Acklen's young and wealthy life had not been untouched by tragedy. Engaged at 17, her fiancé had died of typhus, and her seven-year marriage to the much-older Franklin resulted in four miscarriages. She later remarried a war hero, stipulating that she would retain control of her own assets. She and her new husband built the 20,000 square-foot Belmont mansion. It was later purchased by two schoolteachers and handed over to the university.

Acklen is commonly touted—without irony—as a kind of feminist icon at Belmont. To take but one example: on the day of the 2018 Woman’s March in Nashville, the mansion’s Twitter profile tweeted out a picture of Acklen with the caption: “At a time when roles for women were extremely limited, Adelicia Acklen created a place for herself unique to history. Her story continues today as an example of what determined women can and will achieve.”

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Adelicia Acklen

Acklen's story—if we try to tell the whole story—is also of a person who was almost unimaginably rich, who owned over seven hundred slaves. And who used her late slave-trader husband’s vast fortune to build the Belmont Mansion, the anchoring physical presence of an evangelical university that refuses to remove the CEO of the one of the country's most profitable carceral institutions from its board, because, as Belmont’s current president puts it, that same CEO is a good Christian man.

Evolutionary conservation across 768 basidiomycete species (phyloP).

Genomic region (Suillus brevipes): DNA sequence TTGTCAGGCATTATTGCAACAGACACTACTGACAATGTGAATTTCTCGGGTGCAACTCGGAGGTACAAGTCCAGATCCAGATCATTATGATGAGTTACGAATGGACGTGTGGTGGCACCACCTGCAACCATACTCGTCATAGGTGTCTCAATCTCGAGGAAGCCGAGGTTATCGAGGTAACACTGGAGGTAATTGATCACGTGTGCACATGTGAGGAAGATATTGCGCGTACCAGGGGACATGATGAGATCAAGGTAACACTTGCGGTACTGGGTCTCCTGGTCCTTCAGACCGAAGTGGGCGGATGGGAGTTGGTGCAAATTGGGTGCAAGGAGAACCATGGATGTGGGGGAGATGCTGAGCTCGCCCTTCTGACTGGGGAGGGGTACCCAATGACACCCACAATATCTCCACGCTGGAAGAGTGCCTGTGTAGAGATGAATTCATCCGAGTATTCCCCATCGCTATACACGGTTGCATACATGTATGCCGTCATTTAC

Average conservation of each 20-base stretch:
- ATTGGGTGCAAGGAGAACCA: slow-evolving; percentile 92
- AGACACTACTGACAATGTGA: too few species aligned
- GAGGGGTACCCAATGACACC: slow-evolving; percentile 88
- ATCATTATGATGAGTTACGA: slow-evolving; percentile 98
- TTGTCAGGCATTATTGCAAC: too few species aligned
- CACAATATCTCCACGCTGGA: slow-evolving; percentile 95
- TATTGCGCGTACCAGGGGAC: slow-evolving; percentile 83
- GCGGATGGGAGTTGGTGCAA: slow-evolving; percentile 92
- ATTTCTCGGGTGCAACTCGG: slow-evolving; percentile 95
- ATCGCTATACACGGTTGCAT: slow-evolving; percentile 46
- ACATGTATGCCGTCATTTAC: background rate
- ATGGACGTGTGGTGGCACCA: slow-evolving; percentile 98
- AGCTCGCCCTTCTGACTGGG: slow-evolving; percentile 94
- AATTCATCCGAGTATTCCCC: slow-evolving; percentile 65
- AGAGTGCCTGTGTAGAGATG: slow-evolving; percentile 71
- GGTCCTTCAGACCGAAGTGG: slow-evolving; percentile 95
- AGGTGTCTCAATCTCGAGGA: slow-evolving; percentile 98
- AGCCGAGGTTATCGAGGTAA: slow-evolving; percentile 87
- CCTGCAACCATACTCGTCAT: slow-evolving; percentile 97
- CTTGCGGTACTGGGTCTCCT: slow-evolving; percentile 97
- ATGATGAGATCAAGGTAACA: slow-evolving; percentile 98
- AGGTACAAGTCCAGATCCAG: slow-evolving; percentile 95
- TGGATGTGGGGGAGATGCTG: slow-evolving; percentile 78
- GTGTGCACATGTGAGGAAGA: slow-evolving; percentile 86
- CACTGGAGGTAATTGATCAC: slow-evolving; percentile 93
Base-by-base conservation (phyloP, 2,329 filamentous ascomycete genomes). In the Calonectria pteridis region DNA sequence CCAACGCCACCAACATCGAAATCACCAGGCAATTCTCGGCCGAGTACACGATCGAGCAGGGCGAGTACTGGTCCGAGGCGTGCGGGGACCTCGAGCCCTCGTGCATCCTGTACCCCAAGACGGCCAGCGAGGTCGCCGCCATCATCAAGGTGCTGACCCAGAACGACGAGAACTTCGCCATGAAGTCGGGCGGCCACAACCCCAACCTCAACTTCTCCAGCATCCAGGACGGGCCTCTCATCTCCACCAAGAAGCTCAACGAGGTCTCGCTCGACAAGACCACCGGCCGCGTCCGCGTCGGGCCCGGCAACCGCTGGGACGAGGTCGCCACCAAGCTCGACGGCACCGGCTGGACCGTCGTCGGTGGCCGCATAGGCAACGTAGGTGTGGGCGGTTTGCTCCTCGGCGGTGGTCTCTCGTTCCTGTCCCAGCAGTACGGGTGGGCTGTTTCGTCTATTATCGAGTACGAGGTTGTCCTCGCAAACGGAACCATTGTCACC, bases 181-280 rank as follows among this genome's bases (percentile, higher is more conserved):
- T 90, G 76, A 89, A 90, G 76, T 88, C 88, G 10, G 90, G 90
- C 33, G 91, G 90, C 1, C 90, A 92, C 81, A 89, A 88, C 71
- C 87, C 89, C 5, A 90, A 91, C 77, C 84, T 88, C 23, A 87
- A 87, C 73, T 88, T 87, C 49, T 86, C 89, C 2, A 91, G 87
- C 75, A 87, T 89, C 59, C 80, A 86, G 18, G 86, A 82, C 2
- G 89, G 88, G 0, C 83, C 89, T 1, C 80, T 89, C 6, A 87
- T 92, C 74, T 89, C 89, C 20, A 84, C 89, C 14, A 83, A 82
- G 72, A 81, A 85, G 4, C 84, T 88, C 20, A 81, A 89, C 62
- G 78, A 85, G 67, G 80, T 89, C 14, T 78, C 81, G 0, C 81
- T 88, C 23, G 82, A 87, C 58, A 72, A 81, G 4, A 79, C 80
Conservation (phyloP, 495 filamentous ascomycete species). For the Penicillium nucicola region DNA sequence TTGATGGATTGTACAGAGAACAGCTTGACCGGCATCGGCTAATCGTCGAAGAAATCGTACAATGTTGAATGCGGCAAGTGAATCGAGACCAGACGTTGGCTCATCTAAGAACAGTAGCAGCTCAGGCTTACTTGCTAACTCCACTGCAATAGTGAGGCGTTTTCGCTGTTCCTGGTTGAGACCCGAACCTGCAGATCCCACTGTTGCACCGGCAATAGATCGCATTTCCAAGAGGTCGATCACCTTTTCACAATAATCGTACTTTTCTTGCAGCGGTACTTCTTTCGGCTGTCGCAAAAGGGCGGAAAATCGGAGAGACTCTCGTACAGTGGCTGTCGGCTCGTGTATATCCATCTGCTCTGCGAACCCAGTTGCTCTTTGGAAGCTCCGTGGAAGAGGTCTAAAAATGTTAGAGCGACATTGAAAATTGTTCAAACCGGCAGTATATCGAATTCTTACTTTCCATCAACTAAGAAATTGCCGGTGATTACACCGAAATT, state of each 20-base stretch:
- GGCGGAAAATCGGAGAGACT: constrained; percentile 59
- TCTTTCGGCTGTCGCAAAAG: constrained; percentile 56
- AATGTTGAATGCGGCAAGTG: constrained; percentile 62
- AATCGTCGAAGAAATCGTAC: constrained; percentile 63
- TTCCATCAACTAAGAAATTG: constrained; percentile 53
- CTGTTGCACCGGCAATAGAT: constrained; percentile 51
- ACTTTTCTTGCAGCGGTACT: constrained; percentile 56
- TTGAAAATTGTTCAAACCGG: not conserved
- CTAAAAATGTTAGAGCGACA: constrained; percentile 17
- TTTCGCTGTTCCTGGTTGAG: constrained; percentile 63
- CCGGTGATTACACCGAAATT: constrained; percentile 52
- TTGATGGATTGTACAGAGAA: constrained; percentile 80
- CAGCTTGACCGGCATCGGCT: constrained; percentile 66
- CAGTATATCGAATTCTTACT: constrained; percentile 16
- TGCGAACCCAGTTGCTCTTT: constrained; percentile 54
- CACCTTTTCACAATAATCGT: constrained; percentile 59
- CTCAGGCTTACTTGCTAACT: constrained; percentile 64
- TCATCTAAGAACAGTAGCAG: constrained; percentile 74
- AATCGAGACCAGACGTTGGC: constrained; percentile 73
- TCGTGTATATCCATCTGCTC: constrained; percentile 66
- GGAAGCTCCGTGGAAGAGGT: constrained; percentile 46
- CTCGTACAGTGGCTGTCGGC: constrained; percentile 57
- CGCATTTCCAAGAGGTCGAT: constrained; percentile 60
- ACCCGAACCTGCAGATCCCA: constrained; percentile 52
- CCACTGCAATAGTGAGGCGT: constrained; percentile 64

It wasn’t so long ago that it was possible to be an openly racist evangelical Christian without staining the shining shirt of one’s salvation. The ancestors of the modern evangelical supported slavery before the Civil War, and then afterward fought to maintain segregation. As of 2014, 86 percent of all evangelical denominations remained segregated.

The Southern Baptist Convention formally apologized for its past support of slavery and segregation in 1995. In June 2019, the convention passed a resolution endorsing Critical Race Theory, a framework for examining how social institutions reinforce racial inequality. The move was roundly criticized by its members.

In response to the Southern Baptist Convention resolution, this past November the Tennessee Baptist Convention—with which Belmont University was associated from 1951-2007—passed its own resolution, condemning Critical Race Theory as “a secular worldview.” Small wonder, when less than half a century has passed since many of its members believed a Biblical worldview included segregation.

I grew up in southeast Oklahoma, attending a Southern Baptist Church three times a week throughout my childhood. I can’t remember a single time that race was addressed from the pulpit. We human beings are sinful, I heard that. And I heard repeatedly that we can’t help sinning.